AES is doable


Coding AES is doable.

As it’s probably clear by now, I’m going through the Cryptopals challenges and Challenge 7 introduces us to AES. It suggests to

use OpenSSL::Cipher and give it AES-128-ECB as the cipher.

Fact is that OpenSSL::Cipher does not exist in Perl. I can only guess that its closest cousin might be SSLeay, which is not exactly user friendly. If you want to go with a module in Perl, I’d suggest to go for CryptX and in particular look for Crypt::Mode::ECB.

Anyway, one of the good things about Cryptopals is to look below the blanket and see how things work. So… why not?

The FIPS PUB 197 standard introduces (or, better, announces) the Advanced Encryption Standard. The standard itself is… readable, in the sense that it is relatively easy to read and the functions are relatively easy to code. So… why not?

This means that, after A toy RSA implementation, let’s venture into implementing A toy AES implementation (in Perl) for fun and profit. Well, in the sense that we will be profiting from the experience and possibly reuse the code in one or two Cryptopals challenges.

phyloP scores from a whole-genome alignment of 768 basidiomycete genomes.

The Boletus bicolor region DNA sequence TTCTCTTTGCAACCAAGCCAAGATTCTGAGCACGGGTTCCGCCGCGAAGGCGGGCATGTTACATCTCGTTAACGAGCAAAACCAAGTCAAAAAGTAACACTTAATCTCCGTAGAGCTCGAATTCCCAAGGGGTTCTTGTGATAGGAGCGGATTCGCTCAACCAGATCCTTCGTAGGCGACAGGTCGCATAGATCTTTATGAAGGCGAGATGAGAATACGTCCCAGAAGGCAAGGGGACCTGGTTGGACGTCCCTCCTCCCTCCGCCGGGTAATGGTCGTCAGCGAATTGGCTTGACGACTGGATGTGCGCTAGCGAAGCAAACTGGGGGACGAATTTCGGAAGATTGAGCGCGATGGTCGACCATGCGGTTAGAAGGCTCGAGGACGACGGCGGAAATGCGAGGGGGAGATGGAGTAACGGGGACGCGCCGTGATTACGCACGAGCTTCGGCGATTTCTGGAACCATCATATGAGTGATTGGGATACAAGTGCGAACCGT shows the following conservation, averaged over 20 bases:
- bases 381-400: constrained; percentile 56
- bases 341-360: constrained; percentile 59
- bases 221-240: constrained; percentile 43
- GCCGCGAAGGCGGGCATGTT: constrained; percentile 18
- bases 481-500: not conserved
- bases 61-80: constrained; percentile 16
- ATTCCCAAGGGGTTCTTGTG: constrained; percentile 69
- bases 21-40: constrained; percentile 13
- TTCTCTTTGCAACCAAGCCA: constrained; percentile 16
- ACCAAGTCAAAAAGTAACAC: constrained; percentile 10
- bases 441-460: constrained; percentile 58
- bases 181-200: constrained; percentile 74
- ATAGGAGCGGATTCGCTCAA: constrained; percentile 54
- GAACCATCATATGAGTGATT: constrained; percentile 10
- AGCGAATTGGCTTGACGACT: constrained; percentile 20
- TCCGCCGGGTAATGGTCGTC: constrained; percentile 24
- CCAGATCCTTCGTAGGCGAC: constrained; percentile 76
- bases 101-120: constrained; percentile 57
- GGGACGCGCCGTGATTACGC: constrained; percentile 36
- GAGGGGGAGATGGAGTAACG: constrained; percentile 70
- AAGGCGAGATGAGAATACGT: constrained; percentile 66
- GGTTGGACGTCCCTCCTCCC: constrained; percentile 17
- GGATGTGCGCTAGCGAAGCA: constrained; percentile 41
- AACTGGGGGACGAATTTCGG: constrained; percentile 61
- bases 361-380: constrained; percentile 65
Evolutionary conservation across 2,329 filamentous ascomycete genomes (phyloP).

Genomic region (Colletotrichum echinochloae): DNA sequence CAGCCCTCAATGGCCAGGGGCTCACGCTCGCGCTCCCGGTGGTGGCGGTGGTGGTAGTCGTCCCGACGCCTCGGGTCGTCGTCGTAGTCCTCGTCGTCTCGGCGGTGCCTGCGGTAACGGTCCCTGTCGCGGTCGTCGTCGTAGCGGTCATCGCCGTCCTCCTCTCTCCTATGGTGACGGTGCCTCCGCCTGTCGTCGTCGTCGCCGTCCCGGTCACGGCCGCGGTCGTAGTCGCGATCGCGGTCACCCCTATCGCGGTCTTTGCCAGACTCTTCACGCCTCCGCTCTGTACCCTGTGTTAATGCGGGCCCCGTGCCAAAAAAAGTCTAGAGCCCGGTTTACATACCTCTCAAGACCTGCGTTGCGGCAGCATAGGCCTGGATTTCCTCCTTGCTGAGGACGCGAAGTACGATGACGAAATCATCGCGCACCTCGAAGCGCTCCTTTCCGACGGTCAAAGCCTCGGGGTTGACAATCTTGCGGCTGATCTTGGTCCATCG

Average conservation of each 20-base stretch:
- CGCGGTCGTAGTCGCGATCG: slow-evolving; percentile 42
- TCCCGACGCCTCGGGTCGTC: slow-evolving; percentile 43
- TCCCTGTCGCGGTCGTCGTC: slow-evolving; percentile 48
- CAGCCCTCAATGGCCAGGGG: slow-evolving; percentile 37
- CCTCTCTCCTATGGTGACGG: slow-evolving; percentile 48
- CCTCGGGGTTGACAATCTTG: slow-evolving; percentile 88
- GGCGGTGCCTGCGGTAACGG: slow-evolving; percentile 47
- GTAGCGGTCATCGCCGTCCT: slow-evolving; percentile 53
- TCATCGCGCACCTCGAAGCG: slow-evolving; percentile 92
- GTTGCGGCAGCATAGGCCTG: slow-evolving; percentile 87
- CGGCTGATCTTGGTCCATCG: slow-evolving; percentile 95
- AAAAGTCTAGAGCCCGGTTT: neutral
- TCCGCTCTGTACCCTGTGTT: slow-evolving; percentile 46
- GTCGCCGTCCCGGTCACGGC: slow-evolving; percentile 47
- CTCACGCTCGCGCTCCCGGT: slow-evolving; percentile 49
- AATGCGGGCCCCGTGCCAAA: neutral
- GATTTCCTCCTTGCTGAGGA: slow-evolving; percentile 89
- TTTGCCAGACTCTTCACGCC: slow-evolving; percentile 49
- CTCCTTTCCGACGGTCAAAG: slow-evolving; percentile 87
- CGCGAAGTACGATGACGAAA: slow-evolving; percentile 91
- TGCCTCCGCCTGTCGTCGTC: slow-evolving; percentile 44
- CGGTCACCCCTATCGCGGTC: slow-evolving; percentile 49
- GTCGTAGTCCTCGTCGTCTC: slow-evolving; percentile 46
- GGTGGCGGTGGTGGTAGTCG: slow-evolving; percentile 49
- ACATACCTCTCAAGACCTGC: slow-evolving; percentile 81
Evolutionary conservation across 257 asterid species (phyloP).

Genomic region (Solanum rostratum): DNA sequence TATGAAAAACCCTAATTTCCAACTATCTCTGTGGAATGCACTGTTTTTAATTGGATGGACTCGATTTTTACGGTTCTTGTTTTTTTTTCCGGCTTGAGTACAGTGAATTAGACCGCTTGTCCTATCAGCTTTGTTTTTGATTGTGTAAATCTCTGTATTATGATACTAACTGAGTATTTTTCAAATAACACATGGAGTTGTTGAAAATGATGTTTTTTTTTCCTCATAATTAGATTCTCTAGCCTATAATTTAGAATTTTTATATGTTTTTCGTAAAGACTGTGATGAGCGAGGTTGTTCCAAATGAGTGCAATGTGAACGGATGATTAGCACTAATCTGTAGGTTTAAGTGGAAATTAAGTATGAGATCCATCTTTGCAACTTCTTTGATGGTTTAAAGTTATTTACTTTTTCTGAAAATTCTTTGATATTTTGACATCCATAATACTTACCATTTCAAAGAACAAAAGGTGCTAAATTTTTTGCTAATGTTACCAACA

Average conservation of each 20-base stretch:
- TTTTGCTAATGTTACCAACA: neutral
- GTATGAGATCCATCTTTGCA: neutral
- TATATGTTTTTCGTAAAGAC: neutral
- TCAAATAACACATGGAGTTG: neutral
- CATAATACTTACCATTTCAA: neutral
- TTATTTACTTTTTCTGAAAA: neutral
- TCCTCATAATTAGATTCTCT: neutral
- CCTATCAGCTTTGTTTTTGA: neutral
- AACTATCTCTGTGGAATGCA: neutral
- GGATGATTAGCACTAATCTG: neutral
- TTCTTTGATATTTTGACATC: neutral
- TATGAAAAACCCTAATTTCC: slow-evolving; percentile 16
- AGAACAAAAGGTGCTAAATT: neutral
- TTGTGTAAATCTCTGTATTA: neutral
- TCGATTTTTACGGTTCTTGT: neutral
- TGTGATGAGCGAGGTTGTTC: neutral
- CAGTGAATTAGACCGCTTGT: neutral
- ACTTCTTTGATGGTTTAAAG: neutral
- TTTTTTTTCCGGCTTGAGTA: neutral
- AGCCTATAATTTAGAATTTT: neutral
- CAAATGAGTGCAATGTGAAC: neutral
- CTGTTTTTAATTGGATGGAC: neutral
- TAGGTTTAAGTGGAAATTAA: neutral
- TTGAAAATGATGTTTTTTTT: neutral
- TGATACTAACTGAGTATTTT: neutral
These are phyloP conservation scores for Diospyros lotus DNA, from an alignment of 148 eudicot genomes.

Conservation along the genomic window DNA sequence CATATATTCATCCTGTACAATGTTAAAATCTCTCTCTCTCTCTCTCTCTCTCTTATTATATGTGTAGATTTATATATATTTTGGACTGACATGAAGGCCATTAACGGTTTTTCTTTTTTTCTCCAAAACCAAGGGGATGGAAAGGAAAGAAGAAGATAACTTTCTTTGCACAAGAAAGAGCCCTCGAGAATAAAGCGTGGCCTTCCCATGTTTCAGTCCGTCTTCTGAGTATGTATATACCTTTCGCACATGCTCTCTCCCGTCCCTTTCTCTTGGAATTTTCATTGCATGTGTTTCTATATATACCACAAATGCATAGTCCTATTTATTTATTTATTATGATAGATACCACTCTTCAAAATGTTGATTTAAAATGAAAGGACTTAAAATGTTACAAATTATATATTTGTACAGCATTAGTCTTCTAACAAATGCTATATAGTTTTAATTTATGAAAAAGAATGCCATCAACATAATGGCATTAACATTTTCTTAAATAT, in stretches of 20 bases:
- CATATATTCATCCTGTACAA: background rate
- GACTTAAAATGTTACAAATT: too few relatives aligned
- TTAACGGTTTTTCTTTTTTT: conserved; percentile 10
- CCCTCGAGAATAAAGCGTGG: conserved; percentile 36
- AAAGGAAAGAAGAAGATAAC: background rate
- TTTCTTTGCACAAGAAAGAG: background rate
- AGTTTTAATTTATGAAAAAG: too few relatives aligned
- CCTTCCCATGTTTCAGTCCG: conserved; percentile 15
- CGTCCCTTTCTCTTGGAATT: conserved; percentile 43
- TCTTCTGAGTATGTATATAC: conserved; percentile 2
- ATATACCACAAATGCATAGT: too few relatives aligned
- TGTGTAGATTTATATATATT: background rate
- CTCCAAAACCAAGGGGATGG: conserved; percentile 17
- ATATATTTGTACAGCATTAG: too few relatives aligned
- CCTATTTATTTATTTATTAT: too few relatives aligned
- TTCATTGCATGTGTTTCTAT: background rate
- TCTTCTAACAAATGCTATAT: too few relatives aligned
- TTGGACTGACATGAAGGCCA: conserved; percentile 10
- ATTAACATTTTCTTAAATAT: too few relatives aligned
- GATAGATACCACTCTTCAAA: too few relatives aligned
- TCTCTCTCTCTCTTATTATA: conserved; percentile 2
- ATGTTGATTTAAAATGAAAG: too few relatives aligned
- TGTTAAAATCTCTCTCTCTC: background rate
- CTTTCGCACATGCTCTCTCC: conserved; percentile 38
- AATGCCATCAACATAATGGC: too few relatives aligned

We’re only aiming for correctness here. The code will be at most useful for better understanding of the operations and possibly for doing some of the challenges in Cryptopals, but it’s going to stab you in the back if you use it beyond this point. A toy is still a toy.

This is no joke. Using this toy for encryption or decryption might expose your keys in ways I can’t even think of, from using memory that might be swapped onto disk to providing an easy way for timing or other side-channel attacks.

Consider yourself warned, and stay tuned!

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